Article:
John Riggins, the Redskins' AWOL fullback, said today that he wants the team to guarantee payment of his contract for the 1981 season, the option year of his current agreement with the team. And, he added, "That's only part of the iceberg."

Standing shirtless and in jeans on the porch of his home located outside the Lawrence city limits, Riggins told The Washington Post he decided to leave camp in Carlisle, Pa., nine days ago -- 48 hours after reporting -- "because I decided the minuses of being there outweighed the pulses.

"Right now anything that's going to happen is up to the Redskins," Riggins said in his first interview since leaving training camp. "if there are going to be any decisions or announcements, they'll be the ones that will make them. I've spoken with Bobby Beathard (Redskin general manager) on the phone. He knows exactly what the situation is, exactly what it is I want in order to come back.

"It's a very simple situation," Riggins said in his first interview since leaving training camp. "Either we'll get together and work this thing out and I'll play, or we won't work it out and I won't play."

Riggins did not talk, however, like a man who considers retirement imminent.

At 31, he is entering the last season of a five-year contract he signed with the Redskins in 1976. Beyond this season he has an option year.

As reported earlier, part of Riggins' dispute with the Redskins is over his demand that he be guaranteed payment for that option year even if he should be hurt this year, decide to retire or fail to make the team next summer.

But Riggins assertion today that the guarantee is only a part of the problem seems to indicate that he is also asking for a raise in his $300,000 per year salary.

The Redskins have said they will not renegotiate the contract.

"I've thought about retirement at different times going all the way back to 1973 when I was with the (New York) Jets," Riggins said. "But, I'm not sitting here now thinking about what I'm going to do if I don't play this season.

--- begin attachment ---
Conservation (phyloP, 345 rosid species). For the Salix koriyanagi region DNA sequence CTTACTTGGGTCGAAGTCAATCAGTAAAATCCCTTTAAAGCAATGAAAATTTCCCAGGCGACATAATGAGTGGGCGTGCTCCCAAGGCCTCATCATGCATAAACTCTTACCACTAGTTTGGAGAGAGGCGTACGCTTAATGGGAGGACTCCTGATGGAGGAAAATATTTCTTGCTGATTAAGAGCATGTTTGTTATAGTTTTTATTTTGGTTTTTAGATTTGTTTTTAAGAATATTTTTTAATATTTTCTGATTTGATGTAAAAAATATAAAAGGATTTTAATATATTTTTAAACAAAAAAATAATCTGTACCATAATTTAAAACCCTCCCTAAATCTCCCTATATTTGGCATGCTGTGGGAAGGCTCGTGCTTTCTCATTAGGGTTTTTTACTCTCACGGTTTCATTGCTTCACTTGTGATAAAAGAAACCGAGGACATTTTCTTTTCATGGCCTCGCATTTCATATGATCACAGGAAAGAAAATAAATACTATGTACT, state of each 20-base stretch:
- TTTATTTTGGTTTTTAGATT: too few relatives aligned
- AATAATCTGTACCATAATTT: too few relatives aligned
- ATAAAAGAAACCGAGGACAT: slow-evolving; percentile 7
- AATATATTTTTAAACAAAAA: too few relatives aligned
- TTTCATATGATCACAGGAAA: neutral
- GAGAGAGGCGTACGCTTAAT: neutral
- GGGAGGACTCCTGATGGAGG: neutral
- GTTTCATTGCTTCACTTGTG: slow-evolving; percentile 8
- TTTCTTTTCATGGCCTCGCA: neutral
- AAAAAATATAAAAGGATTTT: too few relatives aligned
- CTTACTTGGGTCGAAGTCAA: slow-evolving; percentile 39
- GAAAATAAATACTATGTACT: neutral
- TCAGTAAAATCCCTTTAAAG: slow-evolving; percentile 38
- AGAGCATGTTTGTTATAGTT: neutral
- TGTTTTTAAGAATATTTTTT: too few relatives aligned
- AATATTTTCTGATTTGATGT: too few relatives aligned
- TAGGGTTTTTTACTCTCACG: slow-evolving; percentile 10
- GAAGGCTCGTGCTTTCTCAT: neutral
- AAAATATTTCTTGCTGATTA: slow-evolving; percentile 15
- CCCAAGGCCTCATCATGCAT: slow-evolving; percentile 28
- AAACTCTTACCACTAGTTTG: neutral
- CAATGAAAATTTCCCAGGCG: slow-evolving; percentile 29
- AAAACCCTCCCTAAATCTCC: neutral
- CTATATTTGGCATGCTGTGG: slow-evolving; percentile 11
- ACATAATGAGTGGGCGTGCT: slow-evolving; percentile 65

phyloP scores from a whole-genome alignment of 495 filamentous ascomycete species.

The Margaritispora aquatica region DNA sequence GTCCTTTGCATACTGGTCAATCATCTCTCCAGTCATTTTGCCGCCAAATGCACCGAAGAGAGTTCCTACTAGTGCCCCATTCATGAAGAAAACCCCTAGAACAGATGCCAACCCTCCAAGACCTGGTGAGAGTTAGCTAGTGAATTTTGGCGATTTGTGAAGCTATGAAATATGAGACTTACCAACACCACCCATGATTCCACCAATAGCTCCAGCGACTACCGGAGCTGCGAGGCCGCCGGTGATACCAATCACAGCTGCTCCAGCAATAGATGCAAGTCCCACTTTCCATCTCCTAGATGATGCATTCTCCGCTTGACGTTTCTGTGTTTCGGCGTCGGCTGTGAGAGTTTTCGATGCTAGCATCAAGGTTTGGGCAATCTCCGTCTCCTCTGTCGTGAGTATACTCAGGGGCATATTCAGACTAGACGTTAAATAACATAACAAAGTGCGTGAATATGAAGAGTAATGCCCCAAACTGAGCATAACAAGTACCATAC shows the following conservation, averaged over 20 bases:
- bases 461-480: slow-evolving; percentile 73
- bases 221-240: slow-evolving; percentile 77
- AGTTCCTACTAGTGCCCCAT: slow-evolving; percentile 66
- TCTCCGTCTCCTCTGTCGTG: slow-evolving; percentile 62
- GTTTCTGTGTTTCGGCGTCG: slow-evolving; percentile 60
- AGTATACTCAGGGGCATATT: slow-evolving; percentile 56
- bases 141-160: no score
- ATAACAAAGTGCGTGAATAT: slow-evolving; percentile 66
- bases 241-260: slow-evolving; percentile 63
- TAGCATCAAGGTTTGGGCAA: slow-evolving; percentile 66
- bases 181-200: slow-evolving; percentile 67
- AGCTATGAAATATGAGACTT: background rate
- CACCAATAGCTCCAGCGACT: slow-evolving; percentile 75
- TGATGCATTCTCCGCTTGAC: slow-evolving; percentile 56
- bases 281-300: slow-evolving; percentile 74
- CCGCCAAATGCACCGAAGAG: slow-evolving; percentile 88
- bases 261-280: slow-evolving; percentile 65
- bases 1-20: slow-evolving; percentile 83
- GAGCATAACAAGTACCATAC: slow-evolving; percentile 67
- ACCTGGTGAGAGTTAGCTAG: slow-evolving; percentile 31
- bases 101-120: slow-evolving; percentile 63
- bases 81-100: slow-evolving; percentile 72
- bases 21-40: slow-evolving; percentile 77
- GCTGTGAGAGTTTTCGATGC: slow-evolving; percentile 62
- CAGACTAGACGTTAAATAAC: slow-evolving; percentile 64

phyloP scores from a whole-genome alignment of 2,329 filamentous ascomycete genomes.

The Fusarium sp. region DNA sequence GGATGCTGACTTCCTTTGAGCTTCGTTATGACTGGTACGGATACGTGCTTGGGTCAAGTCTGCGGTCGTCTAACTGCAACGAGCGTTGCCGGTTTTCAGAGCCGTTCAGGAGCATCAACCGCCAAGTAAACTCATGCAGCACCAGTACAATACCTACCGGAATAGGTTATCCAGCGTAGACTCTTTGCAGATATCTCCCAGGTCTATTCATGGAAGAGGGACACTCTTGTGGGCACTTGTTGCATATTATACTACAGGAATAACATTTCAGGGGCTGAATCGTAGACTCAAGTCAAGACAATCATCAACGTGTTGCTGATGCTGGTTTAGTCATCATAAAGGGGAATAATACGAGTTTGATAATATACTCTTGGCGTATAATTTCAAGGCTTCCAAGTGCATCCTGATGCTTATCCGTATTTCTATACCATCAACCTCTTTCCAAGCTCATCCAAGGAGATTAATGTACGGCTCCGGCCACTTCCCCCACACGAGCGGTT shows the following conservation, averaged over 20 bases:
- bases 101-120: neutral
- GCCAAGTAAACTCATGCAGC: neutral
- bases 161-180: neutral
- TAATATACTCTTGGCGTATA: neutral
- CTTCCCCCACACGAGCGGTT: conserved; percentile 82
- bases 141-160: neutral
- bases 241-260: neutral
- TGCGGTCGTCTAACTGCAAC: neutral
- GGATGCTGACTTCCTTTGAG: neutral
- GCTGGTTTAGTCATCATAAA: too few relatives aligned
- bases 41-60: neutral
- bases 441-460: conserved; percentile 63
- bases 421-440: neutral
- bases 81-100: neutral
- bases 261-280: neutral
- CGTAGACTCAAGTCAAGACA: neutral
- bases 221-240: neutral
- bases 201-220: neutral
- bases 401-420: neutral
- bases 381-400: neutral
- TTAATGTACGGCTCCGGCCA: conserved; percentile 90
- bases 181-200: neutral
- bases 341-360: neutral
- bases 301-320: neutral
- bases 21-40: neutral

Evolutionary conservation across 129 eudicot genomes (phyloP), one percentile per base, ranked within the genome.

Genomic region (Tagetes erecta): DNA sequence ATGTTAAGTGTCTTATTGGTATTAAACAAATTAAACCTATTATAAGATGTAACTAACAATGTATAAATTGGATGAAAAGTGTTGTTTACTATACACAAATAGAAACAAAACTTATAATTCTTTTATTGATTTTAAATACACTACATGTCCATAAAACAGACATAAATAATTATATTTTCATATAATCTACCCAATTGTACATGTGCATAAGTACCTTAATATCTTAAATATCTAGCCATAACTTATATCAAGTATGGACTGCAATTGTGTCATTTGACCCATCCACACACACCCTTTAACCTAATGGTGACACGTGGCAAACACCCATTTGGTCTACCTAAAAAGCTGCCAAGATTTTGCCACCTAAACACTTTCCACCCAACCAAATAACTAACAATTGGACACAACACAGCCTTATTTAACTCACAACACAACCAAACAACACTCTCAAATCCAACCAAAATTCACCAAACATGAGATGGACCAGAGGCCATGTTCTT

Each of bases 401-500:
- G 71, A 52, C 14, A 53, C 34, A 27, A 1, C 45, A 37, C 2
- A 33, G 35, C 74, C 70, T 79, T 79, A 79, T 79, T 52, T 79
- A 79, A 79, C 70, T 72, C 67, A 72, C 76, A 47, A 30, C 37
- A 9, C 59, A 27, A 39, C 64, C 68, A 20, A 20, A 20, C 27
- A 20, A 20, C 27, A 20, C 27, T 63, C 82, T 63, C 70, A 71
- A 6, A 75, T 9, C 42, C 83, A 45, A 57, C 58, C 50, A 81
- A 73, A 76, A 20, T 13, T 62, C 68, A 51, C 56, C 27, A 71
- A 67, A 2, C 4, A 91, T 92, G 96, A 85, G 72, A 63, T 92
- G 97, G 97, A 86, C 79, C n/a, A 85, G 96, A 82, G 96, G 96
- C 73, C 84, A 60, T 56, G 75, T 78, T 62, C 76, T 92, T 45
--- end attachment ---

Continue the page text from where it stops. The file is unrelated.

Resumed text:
"This is a day-to-day situation. That's the way I'm taking it, anyway. I haven't set any deadlines or anything like that. The team knows where to find me when it wants to."

Beathard, who last spoke with Riggins Thursday, has said he will not speak again to the fullback until he returns to camp. Riggins says he will not return to camp until the Redskins make a move.

According to the Redskins, Riggins is being fined $500 for each day he is out of camp. As of today, negotiations appear to be at an impasse.

Riggins has stayed away from a training camp twice before. In 1973, while with the Jets, he avoided camp until just before the first game of the season because of a contract dispute. Last year Riggins left camp for one day, also in a contract dispute.

He would be starting his 10th NFL season. Last season Riggins ran for a career-high 1,153 years, giving him a total of 6,822 ninth on the all-time NFL rushing list.

The controversial running back's one-story white house sits on a gravel road about three miles from the campus of the University of Kansas, where he played college football. Also on the property are a small barn, a garage and what appears to be a chicken coop. Ducks can be seen in the driveway, along with Riggins' yellow pickup truck and his motorcycle.

Since returning home, Riggins has spent most of his time around the house with his wife and two children, except for several fishing trips.

He would not be drawn into a discussion of his contract. "Anything I say isn't going to accomplish anything," he said. "The Redskins know how I feel. Now it's up to them."

He never referred to himself as retired, and gave the clear impression that he wants to play football this year -- on his terms or, at least, close to them.

"I've talked to a couple of the guys since I left," he said, " -- Ronnie (Saul) and Hern (Terry Hermeling). I haven't really talked about this (the contract dispute) with them, though. I just asked them how long the night meetings have been lasting. I know how long practice is but those meetings can last a long time at night."

"I miss the guys," he added. "I miss the camaraderie of being around my friends. But I think the best thing for me right now is to be here, not there.

While he doesn't miss the drudgery of training camp, Riggins said, he has never minded it, either.

"I've never been afraid of working hard," he said. "I don't like things like long meetings, but they're part of my job. I know a lot of people who work 14 hours a day and get paid a lot less than football players, so hard work doesn't bother me.

"This is between the Redskins and me. We have to work it out if we can. That's really all there is to say."